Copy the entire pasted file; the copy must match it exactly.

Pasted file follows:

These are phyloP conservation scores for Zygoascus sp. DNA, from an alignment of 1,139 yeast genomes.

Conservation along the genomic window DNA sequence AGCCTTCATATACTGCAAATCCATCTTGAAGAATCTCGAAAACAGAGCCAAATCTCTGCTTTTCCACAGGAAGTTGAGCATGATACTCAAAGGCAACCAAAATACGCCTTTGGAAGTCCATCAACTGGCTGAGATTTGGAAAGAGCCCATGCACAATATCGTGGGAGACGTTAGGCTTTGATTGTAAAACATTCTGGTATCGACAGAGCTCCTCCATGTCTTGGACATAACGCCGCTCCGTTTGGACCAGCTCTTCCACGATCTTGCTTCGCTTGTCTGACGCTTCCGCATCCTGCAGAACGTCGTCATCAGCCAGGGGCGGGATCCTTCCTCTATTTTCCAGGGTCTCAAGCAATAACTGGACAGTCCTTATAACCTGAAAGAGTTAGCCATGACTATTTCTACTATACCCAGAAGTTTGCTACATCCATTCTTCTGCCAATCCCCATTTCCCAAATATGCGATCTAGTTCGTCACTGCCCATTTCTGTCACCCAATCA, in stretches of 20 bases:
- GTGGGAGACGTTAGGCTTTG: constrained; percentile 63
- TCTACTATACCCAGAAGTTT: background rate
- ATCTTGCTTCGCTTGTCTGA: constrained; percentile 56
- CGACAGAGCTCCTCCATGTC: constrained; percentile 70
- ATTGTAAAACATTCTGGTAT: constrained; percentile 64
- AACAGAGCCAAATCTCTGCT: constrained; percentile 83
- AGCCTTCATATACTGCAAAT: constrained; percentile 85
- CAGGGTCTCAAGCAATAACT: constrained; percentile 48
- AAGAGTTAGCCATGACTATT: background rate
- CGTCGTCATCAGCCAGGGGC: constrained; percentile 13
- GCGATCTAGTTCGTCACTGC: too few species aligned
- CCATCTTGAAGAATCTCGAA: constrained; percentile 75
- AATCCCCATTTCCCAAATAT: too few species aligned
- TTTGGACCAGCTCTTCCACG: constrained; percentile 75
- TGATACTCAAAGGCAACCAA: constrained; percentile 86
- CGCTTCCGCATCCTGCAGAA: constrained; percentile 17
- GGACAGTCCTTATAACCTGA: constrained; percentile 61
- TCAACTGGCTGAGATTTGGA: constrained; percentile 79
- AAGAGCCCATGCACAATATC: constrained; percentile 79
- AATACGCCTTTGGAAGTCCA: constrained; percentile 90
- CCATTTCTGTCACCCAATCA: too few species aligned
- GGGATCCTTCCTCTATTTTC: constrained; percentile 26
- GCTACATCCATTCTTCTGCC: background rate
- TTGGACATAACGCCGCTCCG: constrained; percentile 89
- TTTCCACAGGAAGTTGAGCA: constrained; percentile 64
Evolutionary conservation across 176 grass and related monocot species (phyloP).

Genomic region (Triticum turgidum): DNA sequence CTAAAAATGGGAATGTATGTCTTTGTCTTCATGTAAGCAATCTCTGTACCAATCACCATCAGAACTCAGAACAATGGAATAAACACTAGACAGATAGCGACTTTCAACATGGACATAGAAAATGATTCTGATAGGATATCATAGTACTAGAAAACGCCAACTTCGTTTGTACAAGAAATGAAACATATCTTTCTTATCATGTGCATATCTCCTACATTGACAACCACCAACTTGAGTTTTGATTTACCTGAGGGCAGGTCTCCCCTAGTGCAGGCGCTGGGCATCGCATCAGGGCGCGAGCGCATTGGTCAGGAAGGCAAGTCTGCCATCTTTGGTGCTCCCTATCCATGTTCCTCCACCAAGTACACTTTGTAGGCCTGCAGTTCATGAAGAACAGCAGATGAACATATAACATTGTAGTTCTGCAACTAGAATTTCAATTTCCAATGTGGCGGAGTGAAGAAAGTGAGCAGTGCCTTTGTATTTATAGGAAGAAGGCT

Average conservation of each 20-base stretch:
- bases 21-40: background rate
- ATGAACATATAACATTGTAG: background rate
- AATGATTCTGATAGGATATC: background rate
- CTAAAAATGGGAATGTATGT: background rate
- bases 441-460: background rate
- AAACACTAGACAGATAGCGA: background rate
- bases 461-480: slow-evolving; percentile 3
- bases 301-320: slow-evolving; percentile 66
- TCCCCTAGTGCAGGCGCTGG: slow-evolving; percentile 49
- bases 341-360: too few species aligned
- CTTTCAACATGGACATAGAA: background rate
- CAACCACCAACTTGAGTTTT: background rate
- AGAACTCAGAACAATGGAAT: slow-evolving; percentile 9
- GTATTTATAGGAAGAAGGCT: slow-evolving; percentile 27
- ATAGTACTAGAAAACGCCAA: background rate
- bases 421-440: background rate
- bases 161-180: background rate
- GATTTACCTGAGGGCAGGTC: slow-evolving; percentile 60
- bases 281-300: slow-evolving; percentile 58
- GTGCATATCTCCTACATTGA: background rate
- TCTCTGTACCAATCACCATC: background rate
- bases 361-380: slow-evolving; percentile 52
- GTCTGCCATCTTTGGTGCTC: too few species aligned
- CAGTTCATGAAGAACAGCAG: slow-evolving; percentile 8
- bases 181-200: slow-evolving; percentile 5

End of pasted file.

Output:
These are phyloP conservation scores for Zygoascus sp. DNA, from an alignment of 1,139 yeast genomes.

Conservation along the genomic window DNA sequence AGCCTTCATATACTGCAAATCCATCTTGAAGAATCTCGAAAACAGAGCCAAATCTCTGCTTTTCCACAGGAAGTTGAGCATGATACTCAAAGGCAACCAAAATACGCCTTTGGAAGTCCATCAACTGGCTGAGATTTGGAAAGAGCCCATGCACAATATCGTGGGAGACGTTAGGCTTTGATTGTAAAACATTCTGGTATCGACAGAGCTCCTCCATGTCTTGGACATAACGCCGCTCCGTTTGGACCAGCTCTTCCACGATCTTGCTTCGCTTGTCTGACGCTTCCGCATCCTGCAGAACGTCGTCATCAGCCAGGGGCGGGATCCTTCCTCTATTTTCCAGGGTCTCAAGCAATAACTGGACAGTCCTTATAACCTGAAAGAGTTAGCCATGACTATTTCTACTATACCCAGAAGTTTGCTACATCCATTCTTCTGCCAATCCCCATTTCCCAAATATGCGATCTAGTTCGTCACTGCCCATTTCTGTCACCCAATCA, in stretches of 20 bases:
- GTGGGAGACGTTAGGCTTTG: constrained; percentile 63
- TCTACTATACCCAGAAGTTT: background rate
- ATCTTGCTTCGCTTGTCTGA: constrained; percentile 56
- CGACAGAGCTCCTCCATGTC: constrained; percentile 70
- ATTGTAAAACATTCTGGTAT: constrained; percentile 64
- AACAGAGCCAAATCTCTGCT: constrained; percentile 83
- AGCCTTCATATACTGCAAAT: constrained; percentile 85
- CAGGGTCTCAAGCAATAACT: constrained; percentile 48
- AAGAGTTAGCCATGACTATT: background rate
- CGTCGTCATCAGCCAGGGGC: constrained; percentile 13
- GCGATCTAGTTCGTCACTGC: too few species aligned
- CCATCTTGAAGAATCTCGAA: constrained; percentile 75
- AATCCCCATTTCCCAAATAT: too few species aligned
- TTTGGACCAGCTCTTCCACG: constrained; percentile 75
- TGATACTCAAAGGCAACCAA: constrained; percentile 86
- CGCTTCCGCATCCTGCAGAA: constrained; percentile 17
- GGACAGTCCTTATAACCTGA: constrained; percentile 61
- TCAACTGGCTGAGATTTGGA: constrained; percentile 79
- AAGAGCCCATGCACAATATC: constrained; percentile 79
- AATACGCCTTTGGAAGTCCA: constrained; percentile 90
- CCATTTCTGTCACCCAATCA: too few species aligned
- GGGATCCTTCCTCTATTTTC: constrained; percentile 26
- GCTACATCCATTCTTCTGCC: background rate
- TTGGACATAACGCCGCTCCG: constrained; percentile 89
- TTTCCACAGGAAGTTGAGCA: constrained; percentile 64
Evolutionary conservation across 176 grass and related monocot species (phyloP).

Genomic region (Triticum turgidum): DNA sequence CTAAAAATGGGAATGTATGTCTTTGTCTTCATGTAAGCAATCTCTGTACCAATCACCATCAGAACTCAGAACAATGGAATAAACACTAGACAGATAGCGACTTTCAACATGGACATAGAAAATGATTCTGATAGGATATCATAGTACTAGAAAACGCCAACTTCGTTTGTACAAGAAATGAAACATATCTTTCTTATCATGTGCATATCTCCTACATTGACAACCACCAACTTGAGTTTTGATTTACCTGAGGGCAGGTCTCCCCTAGTGCAGGCGCTGGGCATCGCATCAGGGCGCGAGCGCATTGGTCAGGAAGGCAAGTCTGCCATCTTTGGTGCTCCCTATCCATGTTCCTCCACCAAGTACACTTTGTAGGCCTGCAGTTCATGAAGAACAGCAGATGAACATATAACATTGTAGTTCTGCAACTAGAATTTCAATTTCCAATGTGGCGGAGTGAAGAAAGTGAGCAGTGCCTTTGTATTTATAGGAAGAAGGCT

Average conservation of each 20-base stretch:
- bases 21-40: background rate
- ATGAACATATAACATTGTAG: background rate
- AATGATTCTGATAGGATATC: background rate
- CTAAAAATGGGAATGTATGT: background rate
- bases 441-460: background rate
- AAACACTAGACAGATAGCGA: background rate
- bases 461-480: slow-evolving; percentile 3
- bases 301-320: slow-evolving; percentile 66
- TCCCCTAGTGCAGGCGCTGG: slow-evolving; percentile 49
- bases 341-360: too few species aligned
- CTTTCAACATGGACATAGAA: background rate
- CAACCACCAACTTGAGTTTT: background rate
- AGAACTCAGAACAATGGAAT: slow-evolving; percentile 9
- GTATTTATAGGAAGAAGGCT: slow-evolving; percentile 27
- ATAGTACTAGAAAACGCCAA: background rate
- bases 421-440: background rate
- bases 161-180: background rate
- GATTTACCTGAGGGCAGGTC: slow-evolving; percentile 60
- bases 281-300: slow-evolving; percentile 58
- GTGCATATCTCCTACATTGA: background rate
- TCTCTGTACCAATCACCATC: background rate
- bases 361-380: slow-evolving; percentile 52
- GTCTGCCATCTTTGGTGCTC: too few species aligned
- CAGTTCATGAAGAACAGCAG: slow-evolving; percentile 8
- bases 181-200: slow-evolving; percentile 5